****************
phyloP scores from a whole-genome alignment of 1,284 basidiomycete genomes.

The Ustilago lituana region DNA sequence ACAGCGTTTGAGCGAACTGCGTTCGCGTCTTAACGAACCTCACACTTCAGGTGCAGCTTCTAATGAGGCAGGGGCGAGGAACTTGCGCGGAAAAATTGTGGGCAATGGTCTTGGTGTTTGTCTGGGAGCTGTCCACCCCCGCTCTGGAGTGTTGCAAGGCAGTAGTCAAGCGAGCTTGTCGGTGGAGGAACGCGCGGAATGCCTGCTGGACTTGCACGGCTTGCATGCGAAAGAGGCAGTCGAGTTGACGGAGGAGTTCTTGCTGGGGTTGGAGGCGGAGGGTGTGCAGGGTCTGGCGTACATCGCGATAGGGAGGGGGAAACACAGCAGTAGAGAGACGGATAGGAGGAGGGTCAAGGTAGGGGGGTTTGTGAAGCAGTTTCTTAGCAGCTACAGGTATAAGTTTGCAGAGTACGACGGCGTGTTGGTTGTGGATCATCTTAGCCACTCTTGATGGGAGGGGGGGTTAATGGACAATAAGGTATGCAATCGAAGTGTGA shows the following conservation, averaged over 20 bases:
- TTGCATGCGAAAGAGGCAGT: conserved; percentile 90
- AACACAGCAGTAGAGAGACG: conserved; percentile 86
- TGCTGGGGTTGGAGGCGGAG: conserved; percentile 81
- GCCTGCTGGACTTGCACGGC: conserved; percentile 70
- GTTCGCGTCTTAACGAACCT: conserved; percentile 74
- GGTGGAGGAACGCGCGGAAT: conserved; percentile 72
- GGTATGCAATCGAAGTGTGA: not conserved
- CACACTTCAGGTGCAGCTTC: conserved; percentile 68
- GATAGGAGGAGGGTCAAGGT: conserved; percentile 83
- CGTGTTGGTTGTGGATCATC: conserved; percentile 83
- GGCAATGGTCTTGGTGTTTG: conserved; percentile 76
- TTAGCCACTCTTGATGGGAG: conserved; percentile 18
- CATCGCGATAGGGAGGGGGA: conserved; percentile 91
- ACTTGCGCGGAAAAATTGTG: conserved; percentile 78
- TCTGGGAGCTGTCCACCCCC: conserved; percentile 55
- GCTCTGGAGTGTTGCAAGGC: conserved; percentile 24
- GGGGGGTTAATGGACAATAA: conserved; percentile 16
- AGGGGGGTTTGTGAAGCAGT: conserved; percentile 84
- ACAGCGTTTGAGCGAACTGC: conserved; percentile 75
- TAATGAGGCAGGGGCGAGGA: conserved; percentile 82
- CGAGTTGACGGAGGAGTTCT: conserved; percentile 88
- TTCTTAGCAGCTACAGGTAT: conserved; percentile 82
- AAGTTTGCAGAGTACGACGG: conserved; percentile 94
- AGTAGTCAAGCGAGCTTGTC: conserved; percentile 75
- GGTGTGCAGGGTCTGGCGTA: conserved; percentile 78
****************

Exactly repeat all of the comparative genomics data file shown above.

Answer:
phyloP scores from a whole-genome alignment of 1,284 basidiomycete genomes.

The Ustilago lituana region DNA sequence ACAGCGTTTGAGCGAACTGCGTTCGCGTCTTAACGAACCTCACACTTCAGGTGCAGCTTCTAATGAGGCAGGGGCGAGGAACTTGCGCGGAAAAATTGTGGGCAATGGTCTTGGTGTTTGTCTGGGAGCTGTCCACCCCCGCTCTGGAGTGTTGCAAGGCAGTAGTCAAGCGAGCTTGTCGGTGGAGGAACGCGCGGAATGCCTGCTGGACTTGCACGGCTTGCATGCGAAAGAGGCAGTCGAGTTGACGGAGGAGTTCTTGCTGGGGTTGGAGGCGGAGGGTGTGCAGGGTCTGGCGTACATCGCGATAGGGAGGGGGAAACACAGCAGTAGAGAGACGGATAGGAGGAGGGTCAAGGTAGGGGGGTTTGTGAAGCAGTTTCTTAGCAGCTACAGGTATAAGTTTGCAGAGTACGACGGCGTGTTGGTTGTGGATCATCTTAGCCACTCTTGATGGGAGGGGGGGTTAATGGACAATAAGGTATGCAATCGAAGTGTGA shows the following conservation, averaged over 20 bases:
- TTGCATGCGAAAGAGGCAGT: conserved; percentile 90
- AACACAGCAGTAGAGAGACG: conserved; percentile 86
- TGCTGGGGTTGGAGGCGGAG: conserved; percentile 81
- GCCTGCTGGACTTGCACGGC: conserved; percentile 70
- GTTCGCGTCTTAACGAACCT: conserved; percentile 74
- GGTGGAGGAACGCGCGGAAT: conserved; percentile 72
- GGTATGCAATCGAAGTGTGA: not conserved
- CACACTTCAGGTGCAGCTTC: conserved; percentile 68
- GATAGGAGGAGGGTCAAGGT: conserved; percentile 83
- CGTGTTGGTTGTGGATCATC: conserved; percentile 83
- GGCAATGGTCTTGGTGTTTG: conserved; percentile 76
- TTAGCCACTCTTGATGGGAG: conserved; percentile 18
- CATCGCGATAGGGAGGGGGA: conserved; percentile 91
- ACTTGCGCGGAAAAATTGTG: conserved; percentile 78
- TCTGGGAGCTGTCCACCCCC: conserved; percentile 55
- GCTCTGGAGTGTTGCAAGGC: conserved; percentile 24
- GGGGGGTTAATGGACAATAA: conserved; percentile 16
- AGGGGGGTTTGTGAAGCAGT: conserved; percentile 84
- ACAGCGTTTGAGCGAACTGC: conserved; percentile 75
- TAATGAGGCAGGGGCGAGGA: conserved; percentile 82
- CGAGTTGACGGAGGAGTTCT: conserved; percentile 88
- TTCTTAGCAGCTACAGGTAT: conserved; percentile 82
- AAGTTTGCAGAGTACGACGG: conserved; percentile 94
- AGTAGTCAAGCGAGCTTGTC: conserved; percentile 75
- GGTGTGCAGGGTCTGGCGTA: conserved; percentile 78